In considering his intense academic and spiritual activity, we cannot but remain favourably impressed by the innovative and unusual skill with which he, with full respect, approached Chinese cultural and spiritual traditions. It was, in fact, this approach that characterised his mission, which aimed to seek possible harmony between the noble and millennial Chinese civilisation and the novelty of Christianity, which is for all societies a ferment of liberation and of true renewal from within, because the Gospel, universal message of salvation, is destined for all men and women whatever the cultural and religious context to which they belong.

A biography of Father Ricci can be read here.

More about Father Ricci can be found here and here.

For those with a deeper curiosity I could recommend Jonathan D. Spence’s The Memory Palace of Matteo Ricci.

Do we believe in a God who liberates us and the world as a place of freedom

Walter Kasper.jpgOn March 26th, Walter Cardinal Kasper, 76, president of the Pontifical Council for Promoting Christian Unity delivered the annual Fay Vincent Fellowship in Faith and Culture lecture at Saint Thomas More Catholic Chapel & Center at Yale University. The title of his talk was “The Timeliness of Speaking of God: Freedom and Communion as Basic Concepts of Theology.” Here are four salient points in the Cardinal’s address:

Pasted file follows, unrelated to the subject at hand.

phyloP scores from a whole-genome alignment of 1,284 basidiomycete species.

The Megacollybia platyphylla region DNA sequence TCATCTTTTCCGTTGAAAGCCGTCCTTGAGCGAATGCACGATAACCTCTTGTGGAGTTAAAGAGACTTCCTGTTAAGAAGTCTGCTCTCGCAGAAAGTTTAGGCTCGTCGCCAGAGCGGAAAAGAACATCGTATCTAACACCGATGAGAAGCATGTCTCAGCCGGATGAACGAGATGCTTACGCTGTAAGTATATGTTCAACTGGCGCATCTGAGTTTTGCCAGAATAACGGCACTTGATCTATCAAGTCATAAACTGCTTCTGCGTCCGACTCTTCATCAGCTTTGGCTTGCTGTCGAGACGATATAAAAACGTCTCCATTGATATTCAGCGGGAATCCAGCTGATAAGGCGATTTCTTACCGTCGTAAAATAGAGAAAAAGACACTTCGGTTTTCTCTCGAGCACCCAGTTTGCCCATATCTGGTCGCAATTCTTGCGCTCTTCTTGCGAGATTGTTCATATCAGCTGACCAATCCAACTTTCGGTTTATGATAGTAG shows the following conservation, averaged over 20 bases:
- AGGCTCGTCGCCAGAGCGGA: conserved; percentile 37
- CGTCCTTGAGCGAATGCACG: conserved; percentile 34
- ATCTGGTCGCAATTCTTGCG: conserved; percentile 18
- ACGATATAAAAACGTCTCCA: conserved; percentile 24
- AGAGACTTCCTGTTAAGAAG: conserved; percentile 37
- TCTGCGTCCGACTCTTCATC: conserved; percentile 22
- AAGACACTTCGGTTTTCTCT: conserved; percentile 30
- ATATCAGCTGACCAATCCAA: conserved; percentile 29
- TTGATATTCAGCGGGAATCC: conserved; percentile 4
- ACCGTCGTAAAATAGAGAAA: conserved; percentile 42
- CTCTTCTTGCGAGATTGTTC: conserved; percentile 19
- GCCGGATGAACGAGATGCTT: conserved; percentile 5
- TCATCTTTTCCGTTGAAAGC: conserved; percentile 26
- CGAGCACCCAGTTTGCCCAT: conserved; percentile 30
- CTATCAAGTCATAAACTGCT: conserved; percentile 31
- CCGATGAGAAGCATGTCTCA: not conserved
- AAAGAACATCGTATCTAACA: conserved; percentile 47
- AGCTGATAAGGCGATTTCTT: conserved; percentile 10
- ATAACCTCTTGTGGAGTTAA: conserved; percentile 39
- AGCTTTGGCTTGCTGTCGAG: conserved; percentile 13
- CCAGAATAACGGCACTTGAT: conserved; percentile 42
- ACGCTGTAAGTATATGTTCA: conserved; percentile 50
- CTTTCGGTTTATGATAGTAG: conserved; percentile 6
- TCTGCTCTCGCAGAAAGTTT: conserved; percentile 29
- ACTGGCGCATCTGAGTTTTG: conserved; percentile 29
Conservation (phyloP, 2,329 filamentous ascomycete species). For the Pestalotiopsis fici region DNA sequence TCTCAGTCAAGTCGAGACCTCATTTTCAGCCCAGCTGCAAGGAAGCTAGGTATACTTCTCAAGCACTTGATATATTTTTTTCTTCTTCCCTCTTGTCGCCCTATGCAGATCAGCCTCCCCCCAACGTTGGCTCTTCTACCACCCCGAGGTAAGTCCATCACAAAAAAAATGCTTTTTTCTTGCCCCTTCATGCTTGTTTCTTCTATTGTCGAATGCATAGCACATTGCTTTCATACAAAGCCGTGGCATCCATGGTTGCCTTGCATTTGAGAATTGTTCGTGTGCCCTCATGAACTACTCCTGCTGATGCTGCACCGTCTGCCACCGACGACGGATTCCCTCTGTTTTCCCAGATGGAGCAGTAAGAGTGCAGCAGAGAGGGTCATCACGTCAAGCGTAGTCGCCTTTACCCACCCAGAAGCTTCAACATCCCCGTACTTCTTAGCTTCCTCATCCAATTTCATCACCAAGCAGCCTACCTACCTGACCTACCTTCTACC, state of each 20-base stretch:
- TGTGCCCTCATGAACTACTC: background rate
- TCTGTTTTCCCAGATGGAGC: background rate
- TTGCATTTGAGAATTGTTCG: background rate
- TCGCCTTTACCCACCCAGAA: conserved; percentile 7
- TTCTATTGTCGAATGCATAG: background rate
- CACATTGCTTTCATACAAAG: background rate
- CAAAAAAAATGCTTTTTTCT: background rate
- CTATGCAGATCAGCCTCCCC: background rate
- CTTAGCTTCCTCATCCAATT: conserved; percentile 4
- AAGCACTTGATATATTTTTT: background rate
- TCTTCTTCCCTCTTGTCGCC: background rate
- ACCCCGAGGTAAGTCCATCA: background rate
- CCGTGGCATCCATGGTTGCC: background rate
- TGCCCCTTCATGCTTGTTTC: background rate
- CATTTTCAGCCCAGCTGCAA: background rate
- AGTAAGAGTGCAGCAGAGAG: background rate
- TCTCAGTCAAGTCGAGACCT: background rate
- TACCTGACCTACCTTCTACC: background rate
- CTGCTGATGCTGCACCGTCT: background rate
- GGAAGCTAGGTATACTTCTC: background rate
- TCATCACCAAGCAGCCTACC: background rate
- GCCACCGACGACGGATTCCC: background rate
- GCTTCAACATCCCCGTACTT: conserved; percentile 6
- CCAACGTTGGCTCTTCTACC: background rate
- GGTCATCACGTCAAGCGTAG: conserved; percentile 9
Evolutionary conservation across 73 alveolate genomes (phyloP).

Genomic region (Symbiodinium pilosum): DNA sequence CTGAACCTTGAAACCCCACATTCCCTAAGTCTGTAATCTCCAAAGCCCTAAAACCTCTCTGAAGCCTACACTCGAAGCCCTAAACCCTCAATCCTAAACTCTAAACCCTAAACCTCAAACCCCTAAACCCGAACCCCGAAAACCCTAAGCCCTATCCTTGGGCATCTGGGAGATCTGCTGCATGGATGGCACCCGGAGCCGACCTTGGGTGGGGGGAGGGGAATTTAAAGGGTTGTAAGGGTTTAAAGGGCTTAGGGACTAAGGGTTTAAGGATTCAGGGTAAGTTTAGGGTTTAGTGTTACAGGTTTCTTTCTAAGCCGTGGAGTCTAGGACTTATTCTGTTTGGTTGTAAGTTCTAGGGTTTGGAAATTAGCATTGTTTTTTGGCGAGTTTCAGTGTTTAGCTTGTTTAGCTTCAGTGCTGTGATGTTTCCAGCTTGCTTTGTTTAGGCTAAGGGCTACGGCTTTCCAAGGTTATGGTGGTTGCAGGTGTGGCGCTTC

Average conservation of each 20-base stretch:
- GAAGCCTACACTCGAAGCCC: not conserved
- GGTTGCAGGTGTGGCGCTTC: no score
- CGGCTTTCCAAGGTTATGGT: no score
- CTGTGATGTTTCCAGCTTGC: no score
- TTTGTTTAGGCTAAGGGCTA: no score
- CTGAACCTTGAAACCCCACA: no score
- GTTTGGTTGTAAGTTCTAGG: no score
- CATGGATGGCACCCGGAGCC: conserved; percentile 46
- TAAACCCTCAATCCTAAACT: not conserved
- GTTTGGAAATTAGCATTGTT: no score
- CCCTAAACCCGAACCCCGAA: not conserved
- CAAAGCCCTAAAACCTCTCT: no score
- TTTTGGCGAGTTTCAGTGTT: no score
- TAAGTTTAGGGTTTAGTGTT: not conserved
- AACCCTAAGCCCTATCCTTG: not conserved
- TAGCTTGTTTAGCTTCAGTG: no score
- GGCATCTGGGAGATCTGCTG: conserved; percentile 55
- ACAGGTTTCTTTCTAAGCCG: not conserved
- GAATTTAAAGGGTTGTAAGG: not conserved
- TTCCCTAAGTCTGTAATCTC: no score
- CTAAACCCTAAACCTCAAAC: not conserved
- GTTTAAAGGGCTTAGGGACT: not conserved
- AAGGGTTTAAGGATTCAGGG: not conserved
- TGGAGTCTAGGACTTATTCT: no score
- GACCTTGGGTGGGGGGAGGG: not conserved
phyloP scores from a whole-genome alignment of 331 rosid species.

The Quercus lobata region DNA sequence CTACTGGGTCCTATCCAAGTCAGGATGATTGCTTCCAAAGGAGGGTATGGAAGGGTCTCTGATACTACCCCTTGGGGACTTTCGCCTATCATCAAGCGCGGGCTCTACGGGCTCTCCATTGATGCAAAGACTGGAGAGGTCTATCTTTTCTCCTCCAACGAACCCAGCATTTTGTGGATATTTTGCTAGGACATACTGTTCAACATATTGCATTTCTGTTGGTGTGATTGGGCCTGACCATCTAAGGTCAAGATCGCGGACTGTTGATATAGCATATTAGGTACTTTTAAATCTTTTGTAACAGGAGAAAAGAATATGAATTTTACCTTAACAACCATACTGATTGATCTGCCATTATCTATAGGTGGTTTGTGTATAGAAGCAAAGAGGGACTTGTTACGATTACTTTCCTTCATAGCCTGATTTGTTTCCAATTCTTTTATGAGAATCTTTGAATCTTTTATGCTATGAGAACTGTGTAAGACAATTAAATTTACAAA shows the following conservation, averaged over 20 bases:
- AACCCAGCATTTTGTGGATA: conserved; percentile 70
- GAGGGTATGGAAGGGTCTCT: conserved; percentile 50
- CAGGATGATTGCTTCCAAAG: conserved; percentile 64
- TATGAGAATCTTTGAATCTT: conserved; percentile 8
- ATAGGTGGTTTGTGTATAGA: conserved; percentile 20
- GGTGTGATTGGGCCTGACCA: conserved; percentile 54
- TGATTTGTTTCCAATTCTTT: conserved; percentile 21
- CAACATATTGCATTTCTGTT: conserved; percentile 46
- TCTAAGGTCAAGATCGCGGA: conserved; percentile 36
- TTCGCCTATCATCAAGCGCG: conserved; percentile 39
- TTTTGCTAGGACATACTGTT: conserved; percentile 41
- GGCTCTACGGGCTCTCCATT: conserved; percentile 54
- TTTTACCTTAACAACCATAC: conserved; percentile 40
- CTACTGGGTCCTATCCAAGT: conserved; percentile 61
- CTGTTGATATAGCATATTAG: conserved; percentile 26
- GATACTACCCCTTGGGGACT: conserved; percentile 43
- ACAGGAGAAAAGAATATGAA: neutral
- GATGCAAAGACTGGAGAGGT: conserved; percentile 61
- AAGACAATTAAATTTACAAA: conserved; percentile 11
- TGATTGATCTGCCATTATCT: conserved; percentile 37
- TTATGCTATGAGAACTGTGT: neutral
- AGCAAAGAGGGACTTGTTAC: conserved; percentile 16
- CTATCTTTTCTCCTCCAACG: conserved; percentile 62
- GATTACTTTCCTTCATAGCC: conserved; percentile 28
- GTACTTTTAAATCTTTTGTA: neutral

1. “I am convinced that the time is now to speak of God and to decide how to speak of God”;
2. “Thinking of God as absolute freedom means understanding God as a liberating God and the world as a place of freedom”;
3. with the rise of new religiocities, spiritualities and approaches to faith and reason we have to understand that the world now has a “recognition of a pluralism of truths and religions alike as the new paradigm”;
4. how does theology maintain a Catholic identity and speak in a new and fresh way of “the living, liberating God who is love”?
Here Cardinal Kasper is picking up on the theological agenda of Popes John Paul II, Benedict XVI, and Communion & Liberation and some Dominicans friars who are asking questions about the coherence of faith and reason. So, these points of the Cardinal’s ought not to be new news for most people who claim to be theologically literate; they are rather critical though to keep on the tip of the tongue. Furthermore, you will recognize that these four points are clearly being addressed by the Holy Father these days in the Middle East as he addressed similar topics in 2008 when he was in the USA. Your thoughts?

Pope Benedict speaks to the Pontifical Academy of Social Sciences 2009



The Holy Father gave the following address to the Social Sciences Academy which is led by Mary Ann Glendon. It is a rather important speech with regard to faith and reason and it deserves our serious attention. As supplementary readings you might re-read the Pope’s 2008 address to the United Nations and an essay by Tracey Rowland, “Natural Law: From Neo-Thomism to Nuptial Mysticism” in the journal Communio 35 (Fall 2008). 

Benedict XVI arms.jpg